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Honbaduke (Sharpening) and convex edges
Today, I will explain about Honbaduke (Sharpening) and convex edge that are conducted at knife retailer stores in Japan. We have made the drawing about Honbaduke and convex edge, so I hope this can help you understand them more clearly.
In Japan, knives are sharp when knife wholesalers like us deliver knives to retail stores, but the conditions are not completely perfect. Knives can become in perfect conditions after knife retailers conduct Honbaduke (Sharpening) on knives. Knives can become sharper and sharp for longer time by doing Honbaduke at knife retail stores.
Let me explain about the drawing about Honbaduke (Sharpening) and convex edge.
The upper part of the drawing illustrates single-edge knives and the lower part of the drawing illustrates double-edge knives. Then, the left part of the drawing illustrates the condition of a edge when knife wholesalers like us delivers knives to retailers. The central part of the drawing illustrates the condition of general Honbaduke and the right part of the drawing illustrates that of convex edge Honbaduke.
The knife condition at the time of delivery to knife retailers has only Koba (secondary bevel.) In Sakai City, sharpeners deliver blades that have only Koba to wholesalers. (Wholesalers basically engrave logo and attach handles with blades.) Blades made in Seki City and Takefu have the same condition of knives when they are delivered to wholesalers. Knives are sharp at this condition, but after knife retailers conduct Honbaduke, knives can be sharper as the drawing illustrates and sharp for longer time.
In the process of Honbaduke, like the repair of knives, coarse-grit grind stones are used for making rough shape of the edge and medium-grit grind stones and fine-grit grind stones are used for finishing Honbaduke. Some knife retailers use natural whetstones when they finish Honbaduke, fix the deformation of the edge, flatten Kireha (cutting edge) completely, and make the complete Urasuki (the mild concave on the backside of the knife which is vital to making a sharp single-edged knife) in the case of single-edged knives. We can say that such knife retailers are doing great Honbaduke, but this type of Honbaduke takes much time, so it will cost more.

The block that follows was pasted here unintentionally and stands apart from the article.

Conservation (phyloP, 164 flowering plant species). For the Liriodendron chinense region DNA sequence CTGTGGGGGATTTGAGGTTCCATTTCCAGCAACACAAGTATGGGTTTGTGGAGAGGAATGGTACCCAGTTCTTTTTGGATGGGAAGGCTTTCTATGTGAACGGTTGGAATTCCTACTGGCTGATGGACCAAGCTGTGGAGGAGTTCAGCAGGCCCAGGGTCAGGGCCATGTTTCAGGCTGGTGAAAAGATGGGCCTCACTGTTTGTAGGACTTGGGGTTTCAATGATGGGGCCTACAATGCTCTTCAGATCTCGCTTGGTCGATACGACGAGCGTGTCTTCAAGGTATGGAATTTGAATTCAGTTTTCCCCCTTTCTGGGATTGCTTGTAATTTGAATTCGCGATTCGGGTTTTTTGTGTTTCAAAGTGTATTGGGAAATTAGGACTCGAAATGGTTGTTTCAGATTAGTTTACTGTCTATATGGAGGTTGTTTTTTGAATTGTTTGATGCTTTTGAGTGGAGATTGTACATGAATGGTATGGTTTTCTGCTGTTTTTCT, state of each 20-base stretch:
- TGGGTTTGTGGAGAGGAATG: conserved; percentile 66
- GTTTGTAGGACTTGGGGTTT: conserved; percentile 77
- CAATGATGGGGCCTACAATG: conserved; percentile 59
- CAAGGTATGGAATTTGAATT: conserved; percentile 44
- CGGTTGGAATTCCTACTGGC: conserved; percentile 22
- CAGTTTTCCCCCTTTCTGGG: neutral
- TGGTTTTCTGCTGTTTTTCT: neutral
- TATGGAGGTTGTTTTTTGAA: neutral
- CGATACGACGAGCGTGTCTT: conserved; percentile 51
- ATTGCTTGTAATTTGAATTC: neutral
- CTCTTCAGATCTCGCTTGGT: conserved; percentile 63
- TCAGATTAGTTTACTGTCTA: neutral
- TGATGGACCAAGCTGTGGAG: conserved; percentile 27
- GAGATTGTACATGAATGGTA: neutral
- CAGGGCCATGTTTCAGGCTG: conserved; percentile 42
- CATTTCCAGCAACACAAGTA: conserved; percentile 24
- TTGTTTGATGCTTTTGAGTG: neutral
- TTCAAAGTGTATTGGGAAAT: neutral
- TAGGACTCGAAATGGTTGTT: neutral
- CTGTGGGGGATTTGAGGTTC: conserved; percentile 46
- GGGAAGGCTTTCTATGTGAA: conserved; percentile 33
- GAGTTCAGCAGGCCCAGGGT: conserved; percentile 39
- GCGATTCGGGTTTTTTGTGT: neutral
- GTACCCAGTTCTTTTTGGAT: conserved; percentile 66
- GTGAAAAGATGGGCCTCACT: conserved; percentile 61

Next, Let me explain about convex edge.
Honbaduke of convex edge means the condition of a edge at the right of the drawing. Honbaduke of convex edge is made when blades are tilted at the angle of more degrees than when general Honbaduke is made. As a result, the convex shape is made as the round highlighted area is shown in the drawing, so this condition is called Honbaduke of convex edge. Since the edge is tilted at the angle of more degrees, the edge becomes less sharp and sharp for shorter time than when general Honbaduke is made, although the edge is still sharper and can be sharp for longer time than the edge at the time of delivery to retailers. The most important feature of convex edge Honbaduke is that the edge is hard to be chopped. In other words, Honbaduke of convex edge is made for knives whose edges we would not like to be chipped, such as Deba, which is used for cutting something hard, such as bones. Some knife brands finish blades other than Deba with convex edge and we can say they take pride in the condition of the convex edge.
No perfect single-edged knives can be made if either of 4 pieces, the skill of forging artisan, that of sharpener, that of attaching blades, and that of Honbaduke is imperfect. In other words, when these 4 skills are harmonized very well, the perfect knives can be made. Perfect double-edged knives can be made under the same condition.
Honbaduke is very profound. Every knife retailer is particular about its unique points and there is no answer of correct Honbaduke. Therefore, it should be fan if you pursue Honbaduke.